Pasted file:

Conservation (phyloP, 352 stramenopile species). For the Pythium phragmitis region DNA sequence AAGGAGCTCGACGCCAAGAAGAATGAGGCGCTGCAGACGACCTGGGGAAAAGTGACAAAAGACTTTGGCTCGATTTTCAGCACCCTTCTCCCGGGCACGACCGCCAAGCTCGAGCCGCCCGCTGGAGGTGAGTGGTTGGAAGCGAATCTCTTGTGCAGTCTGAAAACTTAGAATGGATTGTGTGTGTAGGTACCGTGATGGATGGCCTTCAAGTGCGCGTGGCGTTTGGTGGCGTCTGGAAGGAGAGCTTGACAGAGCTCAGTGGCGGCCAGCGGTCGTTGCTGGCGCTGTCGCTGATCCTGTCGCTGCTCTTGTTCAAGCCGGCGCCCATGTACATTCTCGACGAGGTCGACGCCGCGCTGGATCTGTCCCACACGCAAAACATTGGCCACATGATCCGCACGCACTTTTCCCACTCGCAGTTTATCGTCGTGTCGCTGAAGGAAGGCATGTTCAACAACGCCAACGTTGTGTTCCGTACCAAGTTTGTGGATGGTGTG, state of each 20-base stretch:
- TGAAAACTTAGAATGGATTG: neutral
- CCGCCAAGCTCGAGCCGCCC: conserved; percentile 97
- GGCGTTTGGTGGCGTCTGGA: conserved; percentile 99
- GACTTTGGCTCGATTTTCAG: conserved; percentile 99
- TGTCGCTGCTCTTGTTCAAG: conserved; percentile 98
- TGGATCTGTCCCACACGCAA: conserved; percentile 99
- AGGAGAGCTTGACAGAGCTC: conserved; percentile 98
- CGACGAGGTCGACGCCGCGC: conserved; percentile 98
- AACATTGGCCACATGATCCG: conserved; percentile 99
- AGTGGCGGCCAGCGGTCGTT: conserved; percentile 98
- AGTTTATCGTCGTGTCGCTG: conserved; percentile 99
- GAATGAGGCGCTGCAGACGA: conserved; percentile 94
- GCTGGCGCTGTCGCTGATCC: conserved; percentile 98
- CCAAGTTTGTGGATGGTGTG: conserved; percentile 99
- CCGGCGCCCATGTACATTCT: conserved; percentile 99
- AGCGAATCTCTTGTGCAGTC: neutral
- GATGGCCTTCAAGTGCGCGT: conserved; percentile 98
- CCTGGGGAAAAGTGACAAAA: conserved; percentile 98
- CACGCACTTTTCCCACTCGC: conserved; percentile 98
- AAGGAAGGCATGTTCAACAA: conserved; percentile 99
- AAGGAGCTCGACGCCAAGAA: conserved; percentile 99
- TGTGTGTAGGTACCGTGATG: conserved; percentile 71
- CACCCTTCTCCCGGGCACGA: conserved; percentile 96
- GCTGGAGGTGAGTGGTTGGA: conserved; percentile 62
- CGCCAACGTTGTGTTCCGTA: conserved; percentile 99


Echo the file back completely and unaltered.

Conservation (phyloP, 352 stramenopile species). For the Pythium phragmitis region DNA sequence AAGGAGCTCGACGCCAAGAAGAATGAGGCGCTGCAGACGACCTGGGGAAAAGTGACAAAAGACTTTGGCTCGATTTTCAGCACCCTTCTCCCGGGCACGACCGCCAAGCTCGAGCCGCCCGCTGGAGGTGAGTGGTTGGAAGCGAATCTCTTGTGCAGTCTGAAAACTTAGAATGGATTGTGTGTGTAGGTACCGTGATGGATGGCCTTCAAGTGCGCGTGGCGTTTGGTGGCGTCTGGAAGGAGAGCTTGACAGAGCTCAGTGGCGGCCAGCGGTCGTTGCTGGCGCTGTCGCTGATCCTGTCGCTGCTCTTGTTCAAGCCGGCGCCCATGTACATTCTCGACGAGGTCGACGCCGCGCTGGATCTGTCCCACACGCAAAACATTGGCCACATGATCCGCACGCACTTTTCCCACTCGCAGTTTATCGTCGTGTCGCTGAAGGAAGGCATGTTCAACAACGCCAACGTTGTGTTCCGTACCAAGTTTGTGGATGGTGTG, state of each 20-base stretch:
- TGAAAACTTAGAATGGATTG: neutral
- CCGCCAAGCTCGAGCCGCCC: conserved; percentile 97
- GGCGTTTGGTGGCGTCTGGA: conserved; percentile 99
- GACTTTGGCTCGATTTTCAG: conserved; percentile 99
- TGTCGCTGCTCTTGTTCAAG: conserved; percentile 98
- TGGATCTGTCCCACACGCAA: conserved; percentile 99
- AGGAGAGCTTGACAGAGCTC: conserved; percentile 98
- CGACGAGGTCGACGCCGCGC: conserved; percentile 98
- AACATTGGCCACATGATCCG: conserved; percentile 99
- AGTGGCGGCCAGCGGTCGTT: conserved; percentile 98
- AGTTTATCGTCGTGTCGCTG: conserved; percentile 99
- GAATGAGGCGCTGCAGACGA: conserved; percentile 94
- GCTGGCGCTGTCGCTGATCC: conserved; percentile 98
- CCAAGTTTGTGGATGGTGTG: conserved; percentile 99
- CCGGCGCCCATGTACATTCT: conserved; percentile 99
- AGCGAATCTCTTGTGCAGTC: neutral
- GATGGCCTTCAAGTGCGCGT: conserved; percentile 98
- CCTGGGGAAAAGTGACAAAA: conserved; percentile 98
- CACGCACTTTTCCCACTCGC: conserved; percentile 98
- AAGGAAGGCATGTTCAACAA: conserved; percentile 99
- AAGGAGCTCGACGCCAAGAA: conserved; percentile 99
- TGTGTGTAGGTACCGTGATG: conserved; percentile 71
- CACCCTTCTCCCGGGCACGA: conserved; percentile 96
- GCTGGAGGTGAGTGGTTGGA: conserved; percentile 62
- CGCCAACGTTGTGTTCCGTA: conserved; percentile 99